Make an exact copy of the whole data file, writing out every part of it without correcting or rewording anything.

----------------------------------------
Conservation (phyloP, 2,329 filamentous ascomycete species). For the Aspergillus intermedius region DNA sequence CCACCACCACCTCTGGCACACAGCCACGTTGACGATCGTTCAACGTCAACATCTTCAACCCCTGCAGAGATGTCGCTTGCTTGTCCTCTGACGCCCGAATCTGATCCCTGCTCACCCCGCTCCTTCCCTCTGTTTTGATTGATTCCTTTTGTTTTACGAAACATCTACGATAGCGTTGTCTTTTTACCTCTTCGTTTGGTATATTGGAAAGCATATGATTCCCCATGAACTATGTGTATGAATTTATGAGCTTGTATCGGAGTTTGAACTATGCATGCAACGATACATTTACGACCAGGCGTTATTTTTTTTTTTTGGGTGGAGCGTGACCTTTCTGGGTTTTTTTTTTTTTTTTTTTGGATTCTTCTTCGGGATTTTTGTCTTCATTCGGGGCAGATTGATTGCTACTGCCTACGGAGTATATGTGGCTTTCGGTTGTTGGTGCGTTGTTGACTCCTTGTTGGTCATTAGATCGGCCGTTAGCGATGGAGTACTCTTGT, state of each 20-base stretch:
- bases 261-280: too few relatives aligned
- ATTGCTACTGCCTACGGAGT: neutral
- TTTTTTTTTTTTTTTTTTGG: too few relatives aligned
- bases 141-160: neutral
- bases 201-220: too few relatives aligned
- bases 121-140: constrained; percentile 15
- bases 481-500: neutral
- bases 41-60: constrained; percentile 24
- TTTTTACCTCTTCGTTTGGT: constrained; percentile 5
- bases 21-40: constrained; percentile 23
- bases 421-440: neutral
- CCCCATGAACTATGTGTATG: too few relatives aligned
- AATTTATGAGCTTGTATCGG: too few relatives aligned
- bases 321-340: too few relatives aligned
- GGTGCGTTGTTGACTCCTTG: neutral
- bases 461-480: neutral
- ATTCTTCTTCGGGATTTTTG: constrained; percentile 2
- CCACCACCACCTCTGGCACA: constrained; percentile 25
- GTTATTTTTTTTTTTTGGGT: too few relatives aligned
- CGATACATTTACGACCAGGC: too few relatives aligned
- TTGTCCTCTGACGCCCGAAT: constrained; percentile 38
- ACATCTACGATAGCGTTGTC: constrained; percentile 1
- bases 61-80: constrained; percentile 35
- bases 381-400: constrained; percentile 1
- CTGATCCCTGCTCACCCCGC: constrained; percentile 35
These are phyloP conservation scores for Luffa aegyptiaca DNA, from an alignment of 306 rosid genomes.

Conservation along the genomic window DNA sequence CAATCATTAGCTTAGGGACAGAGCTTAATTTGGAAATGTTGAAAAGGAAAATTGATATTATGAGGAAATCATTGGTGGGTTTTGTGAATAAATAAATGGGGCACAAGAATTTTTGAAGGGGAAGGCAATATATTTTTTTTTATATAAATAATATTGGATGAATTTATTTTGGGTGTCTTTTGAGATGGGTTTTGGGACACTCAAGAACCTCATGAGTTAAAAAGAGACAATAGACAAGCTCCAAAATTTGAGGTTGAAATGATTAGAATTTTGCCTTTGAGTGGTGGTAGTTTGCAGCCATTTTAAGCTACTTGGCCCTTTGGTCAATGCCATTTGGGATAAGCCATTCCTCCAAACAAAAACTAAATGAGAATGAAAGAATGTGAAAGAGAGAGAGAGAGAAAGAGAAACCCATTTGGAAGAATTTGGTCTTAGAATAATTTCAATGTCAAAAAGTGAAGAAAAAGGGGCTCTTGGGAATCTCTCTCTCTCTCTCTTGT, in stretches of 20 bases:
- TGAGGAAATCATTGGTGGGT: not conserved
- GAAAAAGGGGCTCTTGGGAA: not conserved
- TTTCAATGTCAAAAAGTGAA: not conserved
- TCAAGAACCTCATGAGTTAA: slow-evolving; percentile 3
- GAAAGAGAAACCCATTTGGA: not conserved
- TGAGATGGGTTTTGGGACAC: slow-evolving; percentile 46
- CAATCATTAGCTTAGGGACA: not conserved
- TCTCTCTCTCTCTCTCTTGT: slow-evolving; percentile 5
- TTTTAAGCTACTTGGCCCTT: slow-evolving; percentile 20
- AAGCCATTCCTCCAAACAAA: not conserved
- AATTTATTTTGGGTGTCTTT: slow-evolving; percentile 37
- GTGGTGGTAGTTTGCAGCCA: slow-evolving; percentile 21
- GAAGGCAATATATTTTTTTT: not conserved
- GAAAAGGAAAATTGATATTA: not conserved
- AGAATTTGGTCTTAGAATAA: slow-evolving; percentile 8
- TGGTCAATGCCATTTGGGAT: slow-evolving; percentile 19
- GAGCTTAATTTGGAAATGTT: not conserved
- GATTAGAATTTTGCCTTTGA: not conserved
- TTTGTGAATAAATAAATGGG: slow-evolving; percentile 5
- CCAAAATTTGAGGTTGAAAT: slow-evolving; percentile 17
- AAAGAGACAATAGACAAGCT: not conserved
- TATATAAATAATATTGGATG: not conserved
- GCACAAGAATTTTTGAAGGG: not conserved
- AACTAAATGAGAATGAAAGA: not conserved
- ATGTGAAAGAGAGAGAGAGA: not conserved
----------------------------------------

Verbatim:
Conservation (phyloP, 2,329 filamentous ascomycete species). For the Aspergillus intermedius region DNA sequence CCACCACCACCTCTGGCACACAGCCACGTTGACGATCGTTCAACGTCAACATCTTCAACCCCTGCAGAGATGTCGCTTGCTTGTCCTCTGACGCCCGAATCTGATCCCTGCTCACCCCGCTCCTTCCCTCTGTTTTGATTGATTCCTTTTGTTTTACGAAACATCTACGATAGCGTTGTCTTTTTACCTCTTCGTTTGGTATATTGGAAAGCATATGATTCCCCATGAACTATGTGTATGAATTTATGAGCTTGTATCGGAGTTTGAACTATGCATGCAACGATACATTTACGACCAGGCGTTATTTTTTTTTTTTGGGTGGAGCGTGACCTTTCTGGGTTTTTTTTTTTTTTTTTTTGGATTCTTCTTCGGGATTTTTGTCTTCATTCGGGGCAGATTGATTGCTACTGCCTACGGAGTATATGTGGCTTTCGGTTGTTGGTGCGTTGTTGACTCCTTGTTGGTCATTAGATCGGCCGTTAGCGATGGAGTACTCTTGT, state of each 20-base stretch:
- bases 261-280: too few relatives aligned
- ATTGCTACTGCCTACGGAGT: neutral
- TTTTTTTTTTTTTTTTTTGG: too few relatives aligned
- bases 141-160: neutral
- bases 201-220: too few relatives aligned
- bases 121-140: constrained; percentile 15
- bases 481-500: neutral
- bases 41-60: constrained; percentile 24
- TTTTTACCTCTTCGTTTGGT: constrained; percentile 5
- bases 21-40: constrained; percentile 23
- bases 421-440: neutral
- CCCCATGAACTATGTGTATG: too few relatives aligned
- AATTTATGAGCTTGTATCGG: too few relatives aligned
- bases 321-340: too few relatives aligned
- GGTGCGTTGTTGACTCCTTG: neutral
- bases 461-480: neutral
- ATTCTTCTTCGGGATTTTTG: constrained; percentile 2
- CCACCACCACCTCTGGCACA: constrained; percentile 25
- GTTATTTTTTTTTTTTGGGT: too few relatives aligned
- CGATACATTTACGACCAGGC: too few relatives aligned
- TTGTCCTCTGACGCCCGAAT: constrained; percentile 38
- ACATCTACGATAGCGTTGTC: constrained; percentile 1
- bases 61-80: constrained; percentile 35
- bases 381-400: constrained; percentile 1
- CTGATCCCTGCTCACCCCGC: constrained; percentile 35
These are phyloP conservation scores for Luffa aegyptiaca DNA, from an alignment of 306 rosid genomes.

Conservation along the genomic window DNA sequence CAATCATTAGCTTAGGGACAGAGCTTAATTTGGAAATGTTGAAAAGGAAAATTGATATTATGAGGAAATCATTGGTGGGTTTTGTGAATAAATAAATGGGGCACAAGAATTTTTGAAGGGGAAGGCAATATATTTTTTTTTATATAAATAATATTGGATGAATTTATTTTGGGTGTCTTTTGAGATGGGTTTTGGGACACTCAAGAACCTCATGAGTTAAAAAGAGACAATAGACAAGCTCCAAAATTTGAGGTTGAAATGATTAGAATTTTGCCTTTGAGTGGTGGTAGTTTGCAGCCATTTTAAGCTACTTGGCCCTTTGGTCAATGCCATTTGGGATAAGCCATTCCTCCAAACAAAAACTAAATGAGAATGAAAGAATGTGAAAGAGAGAGAGAGAGAAAGAGAAACCCATTTGGAAGAATTTGGTCTTAGAATAATTTCAATGTCAAAAAGTGAAGAAAAAGGGGCTCTTGGGAATCTCTCTCTCTCTCTCTTGT, in stretches of 20 bases:
- TGAGGAAATCATTGGTGGGT: not conserved
- GAAAAAGGGGCTCTTGGGAA: not conserved
- TTTCAATGTCAAAAAGTGAA: not conserved
- TCAAGAACCTCATGAGTTAA: slow-evolving; percentile 3
- GAAAGAGAAACCCATTTGGA: not conserved
- TGAGATGGGTTTTGGGACAC: slow-evolving; percentile 46
- CAATCATTAGCTTAGGGACA: not conserved
- TCTCTCTCTCTCTCTCTTGT: slow-evolving; percentile 5
- TTTTAAGCTACTTGGCCCTT: slow-evolving; percentile 20
- AAGCCATTCCTCCAAACAAA: not conserved
- AATTTATTTTGGGTGTCTTT: slow-evolving; percentile 37
- GTGGTGGTAGTTTGCAGCCA: slow-evolving; percentile 21
- GAAGGCAATATATTTTTTTT: not conserved
- GAAAAGGAAAATTGATATTA: not conserved
- AGAATTTGGTCTTAGAATAA: slow-evolving; percentile 8
- TGGTCAATGCCATTTGGGAT: slow-evolving; percentile 19
- GAGCTTAATTTGGAAATGTT: not conserved
- GATTAGAATTTTGCCTTTGA: not conserved
- TTTGTGAATAAATAAATGGG: slow-evolving; percentile 5
- CCAAAATTTGAGGTTGAAAT: slow-evolving; percentile 17
- AAAGAGACAATAGACAAGCT: not conserved
- TATATAAATAATATTGGATG: not conserved
- GCACAAGAATTTTTGAAGGG: not conserved
- AACTAAATGAGAATGAAAGA: not conserved
- ATGTGAAAGAGAGAGAGAGA: not conserved